The Badass of the Week.

John Paul Jones


"I wish to have no connection with any ship that does
not sail fast;  for I intend to go in harm's way"


John Paul Jones was born in Scotland in 1747, got a job as a ship's mate at the age of 12, and would go on to become one of the greatest Naval war heroes in our nation's history, forever known as "The Father of the American Navy".

From an early age, Jones had a fascination with ships and sailing.  He spent his teenage years traveling the Atlantic on merchant and slaver ships, learning the ropes and developing his skills as a seaman.  However, he eventually became disgusted with the inhumane treatment and cruelty inherent in the slave trade and decided that even though he was making a fuckton of money in the human trafficking business, he couldn't continue it in good conscience.  While one of the slave ships he was working on was put to port in Jamaica he resigned his post, because true badasses don't put up with shit they don't agree with even if it means they get a wheelbarrow full of money for doing it.

Jones then went out and got a job on the brig John, and quickly took over command of the ship when both the captain and the first mate died of like scurvy or were eaten by sharks or something.  Jones' navigational skill so impressed the ship's owners that when he arrived in port they appointed him Ship Master of the John (which kind of sounds like "King of the Crapper", but rest assured that this was actually a very high honor).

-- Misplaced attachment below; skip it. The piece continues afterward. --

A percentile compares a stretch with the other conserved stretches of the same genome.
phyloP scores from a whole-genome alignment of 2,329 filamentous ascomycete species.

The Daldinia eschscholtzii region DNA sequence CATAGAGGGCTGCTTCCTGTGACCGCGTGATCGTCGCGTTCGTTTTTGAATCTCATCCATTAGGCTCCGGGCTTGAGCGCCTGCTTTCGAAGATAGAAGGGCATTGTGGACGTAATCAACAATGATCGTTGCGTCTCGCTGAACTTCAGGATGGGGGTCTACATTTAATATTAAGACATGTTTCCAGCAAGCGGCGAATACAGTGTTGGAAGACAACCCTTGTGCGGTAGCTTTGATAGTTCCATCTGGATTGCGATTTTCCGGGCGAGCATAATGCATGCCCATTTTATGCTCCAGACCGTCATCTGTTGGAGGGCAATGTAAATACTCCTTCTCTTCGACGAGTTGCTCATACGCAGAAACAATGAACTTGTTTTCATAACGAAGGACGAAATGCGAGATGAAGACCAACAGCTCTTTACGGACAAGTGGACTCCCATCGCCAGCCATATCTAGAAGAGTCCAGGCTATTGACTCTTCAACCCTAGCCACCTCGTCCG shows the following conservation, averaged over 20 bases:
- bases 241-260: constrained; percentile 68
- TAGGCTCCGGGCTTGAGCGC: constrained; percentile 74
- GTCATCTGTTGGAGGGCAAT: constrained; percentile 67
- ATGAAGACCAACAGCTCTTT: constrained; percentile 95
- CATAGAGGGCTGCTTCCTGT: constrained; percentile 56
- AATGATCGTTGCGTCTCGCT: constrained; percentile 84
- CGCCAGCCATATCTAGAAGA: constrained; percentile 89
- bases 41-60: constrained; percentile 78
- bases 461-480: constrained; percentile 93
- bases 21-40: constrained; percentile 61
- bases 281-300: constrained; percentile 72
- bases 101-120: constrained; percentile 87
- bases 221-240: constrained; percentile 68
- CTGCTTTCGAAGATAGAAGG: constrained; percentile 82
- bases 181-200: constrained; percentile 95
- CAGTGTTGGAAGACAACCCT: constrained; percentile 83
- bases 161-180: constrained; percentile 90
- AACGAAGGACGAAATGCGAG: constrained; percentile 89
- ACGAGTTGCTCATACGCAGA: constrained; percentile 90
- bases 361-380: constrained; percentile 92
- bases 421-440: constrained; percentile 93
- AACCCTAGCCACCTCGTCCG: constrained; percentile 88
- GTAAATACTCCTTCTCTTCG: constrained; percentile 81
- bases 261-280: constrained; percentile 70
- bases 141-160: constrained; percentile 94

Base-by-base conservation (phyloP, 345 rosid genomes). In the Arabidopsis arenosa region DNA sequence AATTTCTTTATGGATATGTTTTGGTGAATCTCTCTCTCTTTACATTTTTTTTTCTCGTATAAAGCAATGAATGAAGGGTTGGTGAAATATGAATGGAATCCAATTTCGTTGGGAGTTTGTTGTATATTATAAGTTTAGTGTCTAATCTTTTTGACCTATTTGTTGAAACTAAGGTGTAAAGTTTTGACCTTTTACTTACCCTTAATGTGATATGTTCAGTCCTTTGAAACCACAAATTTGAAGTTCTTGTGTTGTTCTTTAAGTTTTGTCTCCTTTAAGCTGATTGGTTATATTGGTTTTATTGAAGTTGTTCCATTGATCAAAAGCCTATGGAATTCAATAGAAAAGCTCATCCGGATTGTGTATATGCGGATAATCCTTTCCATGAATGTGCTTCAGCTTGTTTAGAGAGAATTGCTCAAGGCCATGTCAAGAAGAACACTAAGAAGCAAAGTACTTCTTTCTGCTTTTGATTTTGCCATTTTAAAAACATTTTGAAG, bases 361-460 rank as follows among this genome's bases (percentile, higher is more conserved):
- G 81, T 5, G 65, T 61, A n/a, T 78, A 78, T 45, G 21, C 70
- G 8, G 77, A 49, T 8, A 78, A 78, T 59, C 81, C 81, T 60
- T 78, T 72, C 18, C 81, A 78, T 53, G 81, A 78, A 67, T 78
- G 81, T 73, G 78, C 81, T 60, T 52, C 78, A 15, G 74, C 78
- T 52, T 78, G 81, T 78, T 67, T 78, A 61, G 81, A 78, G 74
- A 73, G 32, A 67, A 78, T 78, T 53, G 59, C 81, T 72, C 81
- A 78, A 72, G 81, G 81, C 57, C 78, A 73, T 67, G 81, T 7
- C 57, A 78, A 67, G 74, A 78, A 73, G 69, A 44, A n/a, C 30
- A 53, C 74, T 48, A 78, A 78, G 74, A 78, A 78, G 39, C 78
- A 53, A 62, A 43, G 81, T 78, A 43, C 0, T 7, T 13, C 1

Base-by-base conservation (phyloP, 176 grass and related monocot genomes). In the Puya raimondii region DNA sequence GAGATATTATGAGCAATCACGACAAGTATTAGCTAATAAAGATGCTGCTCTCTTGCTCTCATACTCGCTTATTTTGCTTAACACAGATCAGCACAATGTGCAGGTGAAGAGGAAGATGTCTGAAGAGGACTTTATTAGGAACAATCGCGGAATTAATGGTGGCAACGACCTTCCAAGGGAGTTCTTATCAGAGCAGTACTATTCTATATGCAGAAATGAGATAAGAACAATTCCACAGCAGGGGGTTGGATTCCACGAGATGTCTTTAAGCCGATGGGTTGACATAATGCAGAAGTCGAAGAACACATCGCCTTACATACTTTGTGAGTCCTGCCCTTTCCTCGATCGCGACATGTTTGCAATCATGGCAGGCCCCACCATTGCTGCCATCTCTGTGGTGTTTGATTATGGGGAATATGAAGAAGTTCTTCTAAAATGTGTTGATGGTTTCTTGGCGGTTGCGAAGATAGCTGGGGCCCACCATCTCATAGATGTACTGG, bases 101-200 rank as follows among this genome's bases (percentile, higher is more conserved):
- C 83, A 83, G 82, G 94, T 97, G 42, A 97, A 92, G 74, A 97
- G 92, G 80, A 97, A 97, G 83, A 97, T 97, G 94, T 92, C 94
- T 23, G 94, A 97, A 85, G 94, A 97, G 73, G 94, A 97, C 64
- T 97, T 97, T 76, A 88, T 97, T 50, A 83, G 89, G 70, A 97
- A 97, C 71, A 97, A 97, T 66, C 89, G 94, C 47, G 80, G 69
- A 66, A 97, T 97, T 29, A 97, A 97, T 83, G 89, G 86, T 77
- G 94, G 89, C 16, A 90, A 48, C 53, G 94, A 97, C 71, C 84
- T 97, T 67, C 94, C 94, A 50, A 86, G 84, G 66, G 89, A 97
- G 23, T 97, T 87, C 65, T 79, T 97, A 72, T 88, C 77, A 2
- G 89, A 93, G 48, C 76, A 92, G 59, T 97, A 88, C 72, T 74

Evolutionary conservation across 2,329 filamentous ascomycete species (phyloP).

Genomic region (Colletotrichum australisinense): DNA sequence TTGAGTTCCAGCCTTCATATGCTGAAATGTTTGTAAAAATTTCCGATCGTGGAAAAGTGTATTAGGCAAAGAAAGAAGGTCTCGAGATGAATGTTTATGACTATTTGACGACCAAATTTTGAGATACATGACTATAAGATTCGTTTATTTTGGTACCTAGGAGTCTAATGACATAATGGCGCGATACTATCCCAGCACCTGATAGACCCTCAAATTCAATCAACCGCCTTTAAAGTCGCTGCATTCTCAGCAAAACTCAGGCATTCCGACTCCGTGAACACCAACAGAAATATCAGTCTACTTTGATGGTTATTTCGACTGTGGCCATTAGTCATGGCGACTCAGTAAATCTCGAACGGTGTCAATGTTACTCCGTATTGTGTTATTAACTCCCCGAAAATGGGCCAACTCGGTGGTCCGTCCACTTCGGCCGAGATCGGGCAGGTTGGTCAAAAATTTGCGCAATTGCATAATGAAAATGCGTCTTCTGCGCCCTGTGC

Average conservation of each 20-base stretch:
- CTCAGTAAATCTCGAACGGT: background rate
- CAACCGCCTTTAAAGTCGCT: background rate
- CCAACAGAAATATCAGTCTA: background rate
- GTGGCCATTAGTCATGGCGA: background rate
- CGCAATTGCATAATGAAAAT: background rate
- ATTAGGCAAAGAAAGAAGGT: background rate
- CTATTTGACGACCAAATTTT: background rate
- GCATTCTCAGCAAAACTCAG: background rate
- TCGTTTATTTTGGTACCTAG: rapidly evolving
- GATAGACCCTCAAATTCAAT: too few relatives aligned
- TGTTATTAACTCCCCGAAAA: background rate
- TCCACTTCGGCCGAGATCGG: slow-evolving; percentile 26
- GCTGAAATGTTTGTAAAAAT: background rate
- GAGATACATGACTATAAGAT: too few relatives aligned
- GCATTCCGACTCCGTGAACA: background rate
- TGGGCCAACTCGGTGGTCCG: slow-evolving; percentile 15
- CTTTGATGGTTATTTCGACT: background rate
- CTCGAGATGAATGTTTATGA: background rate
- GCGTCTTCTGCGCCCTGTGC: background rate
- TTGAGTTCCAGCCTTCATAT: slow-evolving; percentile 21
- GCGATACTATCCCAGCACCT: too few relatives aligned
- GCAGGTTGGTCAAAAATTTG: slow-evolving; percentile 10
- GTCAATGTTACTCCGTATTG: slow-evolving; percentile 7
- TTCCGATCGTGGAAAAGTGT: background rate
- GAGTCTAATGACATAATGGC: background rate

Shit was going pretty well for JPJ until he put into port in Tobago in 1773.  While they were sailing into town one of Jones' asshole crewmen was being a total jackoff so Jones had him tied to the mast and flogged like a little bitch.  Well apparently Jones harnessed his "Get Pissed" powers a little too well and got a little bit overzealous, because the poor bastard ended up dying from his wounds.  With his good name tarnished by accusations of cruelty and murder, J.P. did what any good outlaw Brit scumbag worth his lime juice did back in the 18th century - he bolted for the American colonies.

Jones settled down in Fredericksburg, Virginia, where he lived at his rich brother's posh estate.  This was pretty sweet for a while, but guys like JPJ aren't really content to sit around on their asses when they should be out on a ship's deck somewhere hacking pirates' arms off with a cutlass and busting Merfolk in the face with unexploded cannonballs.  Luckily for our hero, some serious shit was going down in the colonies in 1775 and JPJ was just in time for the fireworks.